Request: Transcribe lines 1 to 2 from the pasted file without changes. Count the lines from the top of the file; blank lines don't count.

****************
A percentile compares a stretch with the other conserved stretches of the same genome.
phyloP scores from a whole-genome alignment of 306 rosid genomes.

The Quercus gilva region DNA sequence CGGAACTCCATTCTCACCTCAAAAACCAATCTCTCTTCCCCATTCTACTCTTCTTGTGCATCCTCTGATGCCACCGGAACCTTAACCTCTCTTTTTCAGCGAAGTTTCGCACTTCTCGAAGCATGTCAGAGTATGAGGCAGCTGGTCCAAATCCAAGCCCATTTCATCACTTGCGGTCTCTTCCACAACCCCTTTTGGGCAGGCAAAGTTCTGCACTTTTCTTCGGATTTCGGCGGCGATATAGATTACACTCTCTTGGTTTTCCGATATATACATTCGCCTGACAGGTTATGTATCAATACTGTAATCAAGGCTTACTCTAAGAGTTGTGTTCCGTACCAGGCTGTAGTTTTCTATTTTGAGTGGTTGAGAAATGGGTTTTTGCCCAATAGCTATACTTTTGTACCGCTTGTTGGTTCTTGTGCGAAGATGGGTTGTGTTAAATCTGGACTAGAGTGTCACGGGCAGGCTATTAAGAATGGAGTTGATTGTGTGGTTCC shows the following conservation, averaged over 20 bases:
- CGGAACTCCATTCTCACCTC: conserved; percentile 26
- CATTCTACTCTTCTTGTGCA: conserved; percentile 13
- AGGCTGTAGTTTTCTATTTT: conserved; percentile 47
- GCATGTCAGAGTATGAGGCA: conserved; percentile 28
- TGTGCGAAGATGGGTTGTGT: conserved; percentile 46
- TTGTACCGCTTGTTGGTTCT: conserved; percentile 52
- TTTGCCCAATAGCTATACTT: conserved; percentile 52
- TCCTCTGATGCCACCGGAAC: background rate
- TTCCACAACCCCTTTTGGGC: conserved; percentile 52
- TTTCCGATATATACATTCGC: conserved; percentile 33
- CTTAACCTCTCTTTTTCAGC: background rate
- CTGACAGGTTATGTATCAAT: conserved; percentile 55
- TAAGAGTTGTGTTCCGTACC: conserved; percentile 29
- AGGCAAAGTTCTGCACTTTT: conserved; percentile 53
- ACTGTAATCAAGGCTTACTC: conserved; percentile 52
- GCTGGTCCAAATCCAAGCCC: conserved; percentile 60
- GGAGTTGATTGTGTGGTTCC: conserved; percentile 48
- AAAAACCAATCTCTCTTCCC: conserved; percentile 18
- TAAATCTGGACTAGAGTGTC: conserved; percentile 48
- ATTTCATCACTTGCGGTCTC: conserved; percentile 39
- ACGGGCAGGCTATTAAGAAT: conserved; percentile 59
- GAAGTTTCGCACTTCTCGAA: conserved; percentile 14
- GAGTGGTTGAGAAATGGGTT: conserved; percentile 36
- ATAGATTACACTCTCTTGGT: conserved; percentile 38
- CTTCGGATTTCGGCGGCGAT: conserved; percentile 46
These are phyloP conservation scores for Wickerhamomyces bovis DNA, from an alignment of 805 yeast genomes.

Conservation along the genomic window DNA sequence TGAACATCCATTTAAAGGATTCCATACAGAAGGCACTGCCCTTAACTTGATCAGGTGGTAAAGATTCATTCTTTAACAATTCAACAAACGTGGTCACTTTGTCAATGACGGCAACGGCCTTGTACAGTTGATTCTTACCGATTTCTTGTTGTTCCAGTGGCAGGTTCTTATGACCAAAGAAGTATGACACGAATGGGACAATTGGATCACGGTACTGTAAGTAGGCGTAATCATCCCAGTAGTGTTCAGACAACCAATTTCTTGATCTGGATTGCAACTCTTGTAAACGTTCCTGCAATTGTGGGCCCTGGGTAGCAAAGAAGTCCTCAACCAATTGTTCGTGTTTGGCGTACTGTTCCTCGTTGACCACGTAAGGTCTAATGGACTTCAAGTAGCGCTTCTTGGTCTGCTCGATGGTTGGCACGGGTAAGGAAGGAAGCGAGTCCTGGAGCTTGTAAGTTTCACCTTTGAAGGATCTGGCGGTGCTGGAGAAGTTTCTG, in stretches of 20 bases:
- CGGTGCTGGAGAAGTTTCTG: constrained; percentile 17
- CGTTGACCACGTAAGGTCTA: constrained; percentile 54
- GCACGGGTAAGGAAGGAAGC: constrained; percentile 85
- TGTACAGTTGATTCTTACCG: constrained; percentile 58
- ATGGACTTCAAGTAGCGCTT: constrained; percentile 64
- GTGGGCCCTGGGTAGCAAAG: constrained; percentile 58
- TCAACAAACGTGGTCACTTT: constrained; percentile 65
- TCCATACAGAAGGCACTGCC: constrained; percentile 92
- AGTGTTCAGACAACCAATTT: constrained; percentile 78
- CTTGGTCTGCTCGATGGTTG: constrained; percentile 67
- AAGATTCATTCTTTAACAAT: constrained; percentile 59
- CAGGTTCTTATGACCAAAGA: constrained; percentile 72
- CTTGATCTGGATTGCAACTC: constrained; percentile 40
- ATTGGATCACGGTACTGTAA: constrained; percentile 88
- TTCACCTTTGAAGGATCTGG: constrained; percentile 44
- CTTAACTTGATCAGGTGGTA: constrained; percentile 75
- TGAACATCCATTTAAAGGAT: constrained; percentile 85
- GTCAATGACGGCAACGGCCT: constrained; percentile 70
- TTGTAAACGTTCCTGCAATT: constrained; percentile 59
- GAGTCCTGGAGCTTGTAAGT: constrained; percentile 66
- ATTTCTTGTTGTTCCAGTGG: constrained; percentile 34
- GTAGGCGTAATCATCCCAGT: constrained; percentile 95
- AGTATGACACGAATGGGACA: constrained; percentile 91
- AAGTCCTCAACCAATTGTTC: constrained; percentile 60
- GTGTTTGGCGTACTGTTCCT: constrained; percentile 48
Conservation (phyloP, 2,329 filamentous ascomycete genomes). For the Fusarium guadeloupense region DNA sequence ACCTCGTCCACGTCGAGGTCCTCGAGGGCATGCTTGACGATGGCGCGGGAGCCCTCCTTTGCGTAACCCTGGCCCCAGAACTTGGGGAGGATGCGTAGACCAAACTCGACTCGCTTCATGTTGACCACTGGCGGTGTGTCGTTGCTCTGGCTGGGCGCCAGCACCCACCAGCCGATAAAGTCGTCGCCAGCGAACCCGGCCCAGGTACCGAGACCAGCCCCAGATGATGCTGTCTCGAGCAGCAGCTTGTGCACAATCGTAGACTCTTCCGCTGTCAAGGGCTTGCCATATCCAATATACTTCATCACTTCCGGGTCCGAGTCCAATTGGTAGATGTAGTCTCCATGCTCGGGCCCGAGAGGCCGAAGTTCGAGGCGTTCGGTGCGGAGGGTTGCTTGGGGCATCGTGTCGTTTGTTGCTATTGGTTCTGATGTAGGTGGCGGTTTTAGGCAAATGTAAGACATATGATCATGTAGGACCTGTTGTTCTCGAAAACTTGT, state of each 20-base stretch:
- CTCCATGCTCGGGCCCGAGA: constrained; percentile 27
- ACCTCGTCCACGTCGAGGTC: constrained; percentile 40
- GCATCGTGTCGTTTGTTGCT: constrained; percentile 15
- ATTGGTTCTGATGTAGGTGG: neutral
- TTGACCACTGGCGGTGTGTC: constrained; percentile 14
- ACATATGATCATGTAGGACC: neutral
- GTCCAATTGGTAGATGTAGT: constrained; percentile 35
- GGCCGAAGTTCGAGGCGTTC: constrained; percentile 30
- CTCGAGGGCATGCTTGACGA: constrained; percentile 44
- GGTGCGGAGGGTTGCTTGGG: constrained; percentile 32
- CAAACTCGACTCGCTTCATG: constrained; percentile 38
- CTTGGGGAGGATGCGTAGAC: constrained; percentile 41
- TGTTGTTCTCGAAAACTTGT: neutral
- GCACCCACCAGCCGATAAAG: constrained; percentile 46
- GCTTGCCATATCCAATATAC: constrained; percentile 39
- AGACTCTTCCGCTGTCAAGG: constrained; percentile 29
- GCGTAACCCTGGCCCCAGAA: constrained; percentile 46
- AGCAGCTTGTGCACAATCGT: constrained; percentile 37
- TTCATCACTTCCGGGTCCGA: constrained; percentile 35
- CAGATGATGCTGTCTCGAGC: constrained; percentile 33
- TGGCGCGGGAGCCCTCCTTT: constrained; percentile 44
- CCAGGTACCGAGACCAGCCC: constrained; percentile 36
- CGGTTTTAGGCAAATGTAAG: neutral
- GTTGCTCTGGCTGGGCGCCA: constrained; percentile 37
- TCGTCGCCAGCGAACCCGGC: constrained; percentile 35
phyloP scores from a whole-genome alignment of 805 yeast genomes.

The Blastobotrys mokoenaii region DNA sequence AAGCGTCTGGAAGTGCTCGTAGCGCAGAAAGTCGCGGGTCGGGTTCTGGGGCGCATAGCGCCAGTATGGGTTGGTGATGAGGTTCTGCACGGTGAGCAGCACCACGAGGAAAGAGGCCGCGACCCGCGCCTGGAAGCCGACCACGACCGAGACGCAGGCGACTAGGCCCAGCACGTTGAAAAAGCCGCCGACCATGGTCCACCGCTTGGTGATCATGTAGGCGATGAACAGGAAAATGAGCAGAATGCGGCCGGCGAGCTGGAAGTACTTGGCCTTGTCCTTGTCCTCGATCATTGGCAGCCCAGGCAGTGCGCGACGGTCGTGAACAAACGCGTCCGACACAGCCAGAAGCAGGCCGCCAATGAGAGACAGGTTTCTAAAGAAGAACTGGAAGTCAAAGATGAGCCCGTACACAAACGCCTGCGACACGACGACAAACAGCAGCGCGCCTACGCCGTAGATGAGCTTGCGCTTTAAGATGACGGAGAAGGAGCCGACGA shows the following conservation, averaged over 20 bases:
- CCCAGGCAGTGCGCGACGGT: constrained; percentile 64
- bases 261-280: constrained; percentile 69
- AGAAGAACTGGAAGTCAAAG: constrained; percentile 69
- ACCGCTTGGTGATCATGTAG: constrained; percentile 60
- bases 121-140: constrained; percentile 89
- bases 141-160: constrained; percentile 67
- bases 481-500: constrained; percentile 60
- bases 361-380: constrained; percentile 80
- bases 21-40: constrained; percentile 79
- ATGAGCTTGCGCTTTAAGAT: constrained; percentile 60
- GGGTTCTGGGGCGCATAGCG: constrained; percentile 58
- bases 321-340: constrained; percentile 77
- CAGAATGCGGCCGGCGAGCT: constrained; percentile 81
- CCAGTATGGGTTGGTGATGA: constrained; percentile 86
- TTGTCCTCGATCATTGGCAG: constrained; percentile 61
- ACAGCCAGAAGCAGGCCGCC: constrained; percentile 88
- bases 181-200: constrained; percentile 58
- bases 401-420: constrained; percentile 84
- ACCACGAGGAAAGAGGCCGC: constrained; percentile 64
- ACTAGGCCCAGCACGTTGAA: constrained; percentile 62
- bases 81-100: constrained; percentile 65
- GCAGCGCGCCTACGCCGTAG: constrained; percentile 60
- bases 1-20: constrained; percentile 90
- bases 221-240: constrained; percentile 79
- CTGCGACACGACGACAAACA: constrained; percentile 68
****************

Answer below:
A percentile compares a stretch with the other conserved stretches of the same genome.
phyloP scores from a whole-genome alignment of 306 rosid genomes.